It’s scary, and tears at your feelings and your nerves. But why won’t your baby stop crying?

Colic: When your baby won't stop crying

Your baby’s face is bright red, they’re drawing their knees up in and their tummy feels swollen and bloated. You’ve tried everything you can to pacify them, and all you want to know is how to make them stop.

If this is your experience of life with a newborn, you’re in good company. Around 30 per cent of new mums are going through exactly the same thing as you. Watching your baby writhe around in what appears to be agony is extremely distressing, but try not to panic. As long as she’s healthy and gaining weight, you can rest assured that colic is not a serious illness — and she certainly won’t suffer in the long-term.

“Although it feels like your baby’s colic will never end, most parents find that symptoms disappear within a few months,” says GP Dr Philippa Ridley.

What is colic?

Although there’s no medical definition of it, colic is widely believed to be pain caused by the build-up of wind in the stomach or bowel. Another increasingly popular theory is that it’s caused by an intolerance to lactose (the natural sugar found in milk).

But some experts believe that colic has nothing to do with your baby’s digestion, claiming that it’s simply a developmental stage which involves persistent, unexplained crying.

Whatever the cause, if your baby has colic, you’ll know. It usually begins in the first few weeks of life and lasts until your baby is around 3 months old. It occurs most commonly in the late afternoon and evening. “Before diagnosing colic, it’s vital to rule out other causes of crying,” Dr Ridley highlights.

“Your baby may be hungry or over-tired, for example. If there are other symptoms, such as a raised temperature (over 37 deg C), diarrhoea or a rash, then you need to see a doctor, as your baby may have an infection or a virus.”

It’s not your fault but what do you do?

Use trial and error to find out what comforts your baby most. And remember that what doesn’t work today might tomorrow.

1. Burp more Try burping your baby halfway through a feed, as well as at the end. Also, don’t let them cry for too long before you feed them, as it can make them swallow lots of air.
2. Give them rhythm Many babies love gentle rocking and being held close to you so that they can feel your warmth and hear your heartbeat. To avoid arm ache, take them for a walk in the stroller or for a drive. She may find the rhythm of the movement soothing.
3. A gentle rub Massage is a great way to relieve trapped wind (if that’s the cause). Rub a little olive oil into your fingers. Using two fingertips, gently stroke your baby’s stomach in a clockwise, circular motion from her belly button outwards. Make the circles gradually bigger, and then start again, repeating as many times as you like. Try this an hour before your baby usually cries, but not just after a feed.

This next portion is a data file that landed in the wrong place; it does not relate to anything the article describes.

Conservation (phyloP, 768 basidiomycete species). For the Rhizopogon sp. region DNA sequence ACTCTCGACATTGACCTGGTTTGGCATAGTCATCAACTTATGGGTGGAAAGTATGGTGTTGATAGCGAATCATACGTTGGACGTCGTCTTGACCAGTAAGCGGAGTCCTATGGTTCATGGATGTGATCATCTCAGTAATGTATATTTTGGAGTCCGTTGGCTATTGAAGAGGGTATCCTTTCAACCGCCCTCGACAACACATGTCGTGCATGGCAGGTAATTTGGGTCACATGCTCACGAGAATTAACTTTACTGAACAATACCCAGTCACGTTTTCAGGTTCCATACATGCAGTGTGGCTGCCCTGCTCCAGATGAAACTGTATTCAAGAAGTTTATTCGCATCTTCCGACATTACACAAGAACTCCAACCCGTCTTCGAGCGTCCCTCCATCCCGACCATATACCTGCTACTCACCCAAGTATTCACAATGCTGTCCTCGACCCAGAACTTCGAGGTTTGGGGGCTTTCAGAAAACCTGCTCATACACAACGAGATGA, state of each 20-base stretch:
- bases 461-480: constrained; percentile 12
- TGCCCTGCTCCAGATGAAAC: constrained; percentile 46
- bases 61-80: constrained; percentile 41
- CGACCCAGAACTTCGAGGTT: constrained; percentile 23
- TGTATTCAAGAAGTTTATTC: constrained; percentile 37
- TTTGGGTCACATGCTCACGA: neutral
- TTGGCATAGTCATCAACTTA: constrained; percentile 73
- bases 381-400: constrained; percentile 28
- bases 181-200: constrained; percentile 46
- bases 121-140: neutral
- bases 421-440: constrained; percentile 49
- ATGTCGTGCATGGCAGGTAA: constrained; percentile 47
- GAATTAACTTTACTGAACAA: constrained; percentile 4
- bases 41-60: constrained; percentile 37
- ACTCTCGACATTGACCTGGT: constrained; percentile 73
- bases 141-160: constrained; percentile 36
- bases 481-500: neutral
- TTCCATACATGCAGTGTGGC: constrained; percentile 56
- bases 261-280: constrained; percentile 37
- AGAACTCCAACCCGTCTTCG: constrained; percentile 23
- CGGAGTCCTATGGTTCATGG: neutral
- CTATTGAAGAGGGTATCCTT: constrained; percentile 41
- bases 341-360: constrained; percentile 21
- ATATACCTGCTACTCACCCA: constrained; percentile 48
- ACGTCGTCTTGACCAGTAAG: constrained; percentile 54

4. Camomile is soothing Some breastfeeding mums find that the calming, slightly sedative effect of camomile tea is passed on to their babies if they drink the tea a few hours before feeding. Try avoiding things that make you windy — onions, baked beans, cabbage and spicy foods are common culprits — and see if that helps. Camomile might make you calmer, too, so it’s worth a try. If you’re bottlefeeding, give your baby a few drops of weak camomile tea in her bottle or on a teaspoon.
5. Feed your baby upright Some experts believe that feeding your baby in an upright position may help prevent the build-up of wind associated with colic. In countries where babies are carried upright and breastfed in slings, there are far less babies with colic. With a bit of practice, it should be possible to either nurse or bottlefeed your baby in an upright position.
6. A spoonful of sugar Medical research has found that small doses of sucrose solution can soothe some small babies. Dissolve one tablespoon of sugar in a cup of boiling water and leave to cool. Using a plastic syringe, available from pharmacies, dribble 2ml of the solution into the corner of your baby’s mouth. Give one or two doses a day for no longer than two weeks. If her condition doesn’t improve within two days, discontinue. Store unused solution in a sterilised bottle in the fridge, for up to 24 hours.
7. Pacifiers help Letting your baby suck on a pacifier can help.
8. OTC remedies Colimix, Gripe Water, Infacol and Dentinox. “Whichever one you choose, always check the age suitability, read the label and never exceed the recommended dose,” stresses Dr Ridley.
9. Reduce baby’s stimulation One theory is that colic is caused by over-stimulation. Try giving your baby some quiet time away from distractions, such as siblings, toys or bright lights. Take your baby to a quiet room, swaddle her or carry her in a sling. Don’t try to play with her or chat to her — just create a calm, peaceful environment where you can be close.
10. Use a smaller bottle If your baby only has small feeds, try using the small 125ml (4oz) bottles instead of the 260ml (9oz) ones, to stop your baby sucking in too much air when she’s drinking. Also, look for a slow-flow teat, which will help stop your baby gulping in air. “If you’re worried that your baby’s formula milk doesn’t agree with her, talk to your paediatrician — but don’t switch to soya without consulting a professional first,” Dr Ridley advises.


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